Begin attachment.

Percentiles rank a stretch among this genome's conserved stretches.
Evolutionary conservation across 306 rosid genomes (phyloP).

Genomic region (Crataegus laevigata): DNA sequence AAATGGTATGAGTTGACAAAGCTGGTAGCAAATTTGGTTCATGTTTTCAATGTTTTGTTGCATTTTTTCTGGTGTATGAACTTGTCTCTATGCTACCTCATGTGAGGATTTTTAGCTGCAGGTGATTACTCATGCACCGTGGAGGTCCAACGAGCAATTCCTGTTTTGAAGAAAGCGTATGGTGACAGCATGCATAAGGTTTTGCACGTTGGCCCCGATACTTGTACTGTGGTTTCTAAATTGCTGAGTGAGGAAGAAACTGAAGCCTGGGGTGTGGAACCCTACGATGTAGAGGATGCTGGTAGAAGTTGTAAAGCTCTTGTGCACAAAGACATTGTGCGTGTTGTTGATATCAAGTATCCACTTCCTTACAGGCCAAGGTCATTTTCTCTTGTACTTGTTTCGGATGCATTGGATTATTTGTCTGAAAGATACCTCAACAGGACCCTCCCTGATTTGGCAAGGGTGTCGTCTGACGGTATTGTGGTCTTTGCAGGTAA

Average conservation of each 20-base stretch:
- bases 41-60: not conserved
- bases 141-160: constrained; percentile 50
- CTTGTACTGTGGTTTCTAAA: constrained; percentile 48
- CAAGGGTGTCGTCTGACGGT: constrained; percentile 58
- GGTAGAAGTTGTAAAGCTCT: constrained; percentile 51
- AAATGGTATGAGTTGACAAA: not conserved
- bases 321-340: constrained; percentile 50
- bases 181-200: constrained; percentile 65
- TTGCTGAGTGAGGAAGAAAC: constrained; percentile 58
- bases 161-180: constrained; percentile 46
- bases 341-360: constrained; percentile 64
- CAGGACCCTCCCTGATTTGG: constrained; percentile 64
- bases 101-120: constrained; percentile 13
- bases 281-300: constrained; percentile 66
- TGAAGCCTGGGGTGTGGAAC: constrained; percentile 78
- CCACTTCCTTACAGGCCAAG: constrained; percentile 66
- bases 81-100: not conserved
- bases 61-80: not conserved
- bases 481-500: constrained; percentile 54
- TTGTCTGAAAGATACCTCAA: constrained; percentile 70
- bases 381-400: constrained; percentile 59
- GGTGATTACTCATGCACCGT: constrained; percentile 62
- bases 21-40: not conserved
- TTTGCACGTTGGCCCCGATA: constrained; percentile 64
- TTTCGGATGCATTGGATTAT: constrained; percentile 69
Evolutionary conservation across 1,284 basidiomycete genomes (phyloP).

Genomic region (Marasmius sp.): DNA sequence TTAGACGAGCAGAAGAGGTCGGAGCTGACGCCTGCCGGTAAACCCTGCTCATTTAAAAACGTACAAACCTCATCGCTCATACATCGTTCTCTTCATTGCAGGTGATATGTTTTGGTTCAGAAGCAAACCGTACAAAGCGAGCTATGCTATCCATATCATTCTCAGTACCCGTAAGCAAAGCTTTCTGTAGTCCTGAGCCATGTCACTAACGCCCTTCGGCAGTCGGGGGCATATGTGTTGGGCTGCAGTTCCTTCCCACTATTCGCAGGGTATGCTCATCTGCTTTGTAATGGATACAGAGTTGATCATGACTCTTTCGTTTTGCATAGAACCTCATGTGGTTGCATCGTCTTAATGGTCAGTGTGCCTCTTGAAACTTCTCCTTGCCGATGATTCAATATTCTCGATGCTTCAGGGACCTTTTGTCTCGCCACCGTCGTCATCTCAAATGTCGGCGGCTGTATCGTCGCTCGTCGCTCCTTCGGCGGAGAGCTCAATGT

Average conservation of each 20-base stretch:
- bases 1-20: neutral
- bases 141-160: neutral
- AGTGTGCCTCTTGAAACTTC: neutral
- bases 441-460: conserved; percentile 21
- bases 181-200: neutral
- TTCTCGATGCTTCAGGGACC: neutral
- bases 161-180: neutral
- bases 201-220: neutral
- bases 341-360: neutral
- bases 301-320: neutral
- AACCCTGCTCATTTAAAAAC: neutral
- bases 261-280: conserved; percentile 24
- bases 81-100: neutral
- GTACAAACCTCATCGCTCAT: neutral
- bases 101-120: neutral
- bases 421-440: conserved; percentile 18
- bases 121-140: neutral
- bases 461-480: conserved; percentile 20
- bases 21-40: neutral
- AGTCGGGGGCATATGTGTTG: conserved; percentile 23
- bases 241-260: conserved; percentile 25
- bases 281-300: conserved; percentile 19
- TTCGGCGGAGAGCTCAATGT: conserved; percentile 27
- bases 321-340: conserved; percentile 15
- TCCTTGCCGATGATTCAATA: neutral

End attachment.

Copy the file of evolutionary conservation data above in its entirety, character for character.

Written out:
Percentiles rank a stretch among this genome's conserved stretches.
Evolutionary conservation across 306 rosid genomes (phyloP).

Genomic region (Crataegus laevigata): DNA sequence AAATGGTATGAGTTGACAAAGCTGGTAGCAAATTTGGTTCATGTTTTCAATGTTTTGTTGCATTTTTTCTGGTGTATGAACTTGTCTCTATGCTACCTCATGTGAGGATTTTTAGCTGCAGGTGATTACTCATGCACCGTGGAGGTCCAACGAGCAATTCCTGTTTTGAAGAAAGCGTATGGTGACAGCATGCATAAGGTTTTGCACGTTGGCCCCGATACTTGTACTGTGGTTTCTAAATTGCTGAGTGAGGAAGAAACTGAAGCCTGGGGTGTGGAACCCTACGATGTAGAGGATGCTGGTAGAAGTTGTAAAGCTCTTGTGCACAAAGACATTGTGCGTGTTGTTGATATCAAGTATCCACTTCCTTACAGGCCAAGGTCATTTTCTCTTGTACTTGTTTCGGATGCATTGGATTATTTGTCTGAAAGATACCTCAACAGGACCCTCCCTGATTTGGCAAGGGTGTCGTCTGACGGTATTGTGGTCTTTGCAGGTAA

Average conservation of each 20-base stretch:
- bases 41-60: not conserved
- bases 141-160: constrained; percentile 50
- CTTGTACTGTGGTTTCTAAA: constrained; percentile 48
- CAAGGGTGTCGTCTGACGGT: constrained; percentile 58
- GGTAGAAGTTGTAAAGCTCT: constrained; percentile 51
- AAATGGTATGAGTTGACAAA: not conserved
- bases 321-340: constrained; percentile 50
- bases 181-200: constrained; percentile 65
- TTGCTGAGTGAGGAAGAAAC: constrained; percentile 58
- bases 161-180: constrained; percentile 46
- bases 341-360: constrained; percentile 64
- CAGGACCCTCCCTGATTTGG: constrained; percentile 64
- bases 101-120: constrained; percentile 13
- bases 281-300: constrained; percentile 66
- TGAAGCCTGGGGTGTGGAAC: constrained; percentile 78
- CCACTTCCTTACAGGCCAAG: constrained; percentile 66
- bases 81-100: not conserved
- bases 61-80: not conserved
- bases 481-500: constrained; percentile 54
- TTGTCTGAAAGATACCTCAA: constrained; percentile 70
- bases 381-400: constrained; percentile 59
- GGTGATTACTCATGCACCGT: constrained; percentile 62
- bases 21-40: not conserved
- TTTGCACGTTGGCCCCGATA: constrained; percentile 64
- TTTCGGATGCATTGGATTAT: constrained; percentile 69
Evolutionary conservation across 1,284 basidiomycete genomes (phyloP).

Genomic region (Marasmius sp.): DNA sequence TTAGACGAGCAGAAGAGGTCGGAGCTGACGCCTGCCGGTAAACCCTGCTCATTTAAAAACGTACAAACCTCATCGCTCATACATCGTTCTCTTCATTGCAGGTGATATGTTTTGGTTCAGAAGCAAACCGTACAAAGCGAGCTATGCTATCCATATCATTCTCAGTACCCGTAAGCAAAGCTTTCTGTAGTCCTGAGCCATGTCACTAACGCCCTTCGGCAGTCGGGGGCATATGTGTTGGGCTGCAGTTCCTTCCCACTATTCGCAGGGTATGCTCATCTGCTTTGTAATGGATACAGAGTTGATCATGACTCTTTCGTTTTGCATAGAACCTCATGTGGTTGCATCGTCTTAATGGTCAGTGTGCCTCTTGAAACTTCTCCTTGCCGATGATTCAATATTCTCGATGCTTCAGGGACCTTTTGTCTCGCCACCGTCGTCATCTCAAATGTCGGCGGCTGTATCGTCGCTCGTCGCTCCTTCGGCGGAGAGCTCAATGT

Average conservation of each 20-base stretch:
- bases 1-20: neutral
- bases 141-160: neutral
- AGTGTGCCTCTTGAAACTTC: neutral
- bases 441-460: conserved; percentile 21
- bases 181-200: neutral
- TTCTCGATGCTTCAGGGACC: neutral
- bases 161-180: neutral
- bases 201-220: neutral
- bases 341-360: neutral
- bases 301-320: neutral
- AACCCTGCTCATTTAAAAAC: neutral
- bases 261-280: conserved; percentile 24
- bases 81-100: neutral
- GTACAAACCTCATCGCTCAT: neutral
- bases 101-120: neutral
- bases 421-440: conserved; percentile 18
- bases 121-140: neutral
- bases 461-480: conserved; percentile 20
- bases 21-40: neutral
- AGTCGGGGGCATATGTGTTG: conserved; percentile 23
- bases 241-260: conserved; percentile 25
- bases 281-300: conserved; percentile 19
- TTCGGCGGAGAGCTCAATGT: conserved; percentile 27
- bases 321-340: conserved; percentile 15
- TCCTTGCCGATGATTCAATA: neutral